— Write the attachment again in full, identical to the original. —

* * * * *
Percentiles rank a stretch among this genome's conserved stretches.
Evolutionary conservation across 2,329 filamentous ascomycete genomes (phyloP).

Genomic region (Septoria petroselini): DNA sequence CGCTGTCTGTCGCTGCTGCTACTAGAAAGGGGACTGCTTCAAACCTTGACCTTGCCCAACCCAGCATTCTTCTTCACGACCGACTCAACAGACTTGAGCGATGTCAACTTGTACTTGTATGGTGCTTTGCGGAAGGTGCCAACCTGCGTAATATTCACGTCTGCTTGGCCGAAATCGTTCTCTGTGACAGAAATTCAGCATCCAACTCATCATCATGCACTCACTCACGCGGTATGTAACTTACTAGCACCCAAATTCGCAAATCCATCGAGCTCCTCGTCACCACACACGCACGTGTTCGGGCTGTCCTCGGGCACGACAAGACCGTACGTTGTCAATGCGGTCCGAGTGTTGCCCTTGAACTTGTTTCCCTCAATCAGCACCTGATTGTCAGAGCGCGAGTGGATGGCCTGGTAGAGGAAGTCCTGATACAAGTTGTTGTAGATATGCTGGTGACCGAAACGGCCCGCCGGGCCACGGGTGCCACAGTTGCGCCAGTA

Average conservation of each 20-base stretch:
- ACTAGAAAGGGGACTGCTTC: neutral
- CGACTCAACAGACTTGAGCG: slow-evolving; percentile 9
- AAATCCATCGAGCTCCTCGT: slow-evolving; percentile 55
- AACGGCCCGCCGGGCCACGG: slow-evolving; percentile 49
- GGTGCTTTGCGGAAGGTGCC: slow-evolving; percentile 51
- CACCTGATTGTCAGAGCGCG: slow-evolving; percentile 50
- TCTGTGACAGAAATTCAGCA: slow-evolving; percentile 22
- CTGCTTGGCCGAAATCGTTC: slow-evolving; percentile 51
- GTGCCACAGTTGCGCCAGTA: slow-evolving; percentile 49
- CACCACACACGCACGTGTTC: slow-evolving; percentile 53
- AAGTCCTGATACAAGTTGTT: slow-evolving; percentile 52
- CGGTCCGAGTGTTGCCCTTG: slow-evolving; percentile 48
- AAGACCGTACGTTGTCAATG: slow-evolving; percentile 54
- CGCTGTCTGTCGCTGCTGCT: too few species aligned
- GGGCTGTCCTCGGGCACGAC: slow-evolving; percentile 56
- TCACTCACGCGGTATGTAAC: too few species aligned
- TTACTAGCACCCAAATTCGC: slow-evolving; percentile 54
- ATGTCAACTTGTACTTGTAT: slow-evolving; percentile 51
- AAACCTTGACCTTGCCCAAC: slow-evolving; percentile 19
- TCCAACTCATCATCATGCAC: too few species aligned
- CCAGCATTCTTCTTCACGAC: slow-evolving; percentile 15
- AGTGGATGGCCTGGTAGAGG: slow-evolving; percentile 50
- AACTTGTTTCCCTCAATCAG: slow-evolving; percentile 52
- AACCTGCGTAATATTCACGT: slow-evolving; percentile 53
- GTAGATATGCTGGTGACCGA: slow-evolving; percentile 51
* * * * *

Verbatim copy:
Percentiles rank a stretch among this genome's conserved stretches.
Evolutionary conservation across 2,329 filamentous ascomycete genomes (phyloP).

Genomic region (Septoria petroselini): DNA sequence CGCTGTCTGTCGCTGCTGCTACTAGAAAGGGGACTGCTTCAAACCTTGACCTTGCCCAACCCAGCATTCTTCTTCACGACCGACTCAACAGACTTGAGCGATGTCAACTTGTACTTGTATGGTGCTTTGCGGAAGGTGCCAACCTGCGTAATATTCACGTCTGCTTGGCCGAAATCGTTCTCTGTGACAGAAATTCAGCATCCAACTCATCATCATGCACTCACTCACGCGGTATGTAACTTACTAGCACCCAAATTCGCAAATCCATCGAGCTCCTCGTCACCACACACGCACGTGTTCGGGCTGTCCTCGGGCACGACAAGACCGTACGTTGTCAATGCGGTCCGAGTGTTGCCCTTGAACTTGTTTCCCTCAATCAGCACCTGATTGTCAGAGCGCGAGTGGATGGCCTGGTAGAGGAAGTCCTGATACAAGTTGTTGTAGATATGCTGGTGACCGAAACGGCCCGCCGGGCCACGGGTGCCACAGTTGCGCCAGTA

Average conservation of each 20-base stretch:
- ACTAGAAAGGGGACTGCTTC: neutral
- CGACTCAACAGACTTGAGCG: slow-evolving; percentile 9
- AAATCCATCGAGCTCCTCGT: slow-evolving; percentile 55
- AACGGCCCGCCGGGCCACGG: slow-evolving; percentile 49
- GGTGCTTTGCGGAAGGTGCC: slow-evolving; percentile 51
- CACCTGATTGTCAGAGCGCG: slow-evolving; percentile 50
- TCTGTGACAGAAATTCAGCA: slow-evolving; percentile 22
- CTGCTTGGCCGAAATCGTTC: slow-evolving; percentile 51
- GTGCCACAGTTGCGCCAGTA: slow-evolving; percentile 49
- CACCACACACGCACGTGTTC: slow-evolving; percentile 53
- AAGTCCTGATACAAGTTGTT: slow-evolving; percentile 52
- CGGTCCGAGTGTTGCCCTTG: slow-evolving; percentile 48
- AAGACCGTACGTTGTCAATG: slow-evolving; percentile 54
- CGCTGTCTGTCGCTGCTGCT: too few species aligned
- GGGCTGTCCTCGGGCACGAC: slow-evolving; percentile 56
- TCACTCACGCGGTATGTAAC: too few species aligned
- TTACTAGCACCCAAATTCGC: slow-evolving; percentile 54
- ATGTCAACTTGTACTTGTAT: slow-evolving; percentile 51
- AAACCTTGACCTTGCCCAAC: slow-evolving; percentile 19
- TCCAACTCATCATCATGCAC: too few species aligned
- CCAGCATTCTTCTTCACGAC: slow-evolving; percentile 15
- AGTGGATGGCCTGGTAGAGG: slow-evolving; percentile 50
- AACTTGTTTCCCTCAATCAG: slow-evolving; percentile 52
- AACCTGCGTAATATTCACGT: slow-evolving; percentile 53
- GTAGATATGCTGGTGACCGA: slow-evolving; percentile 51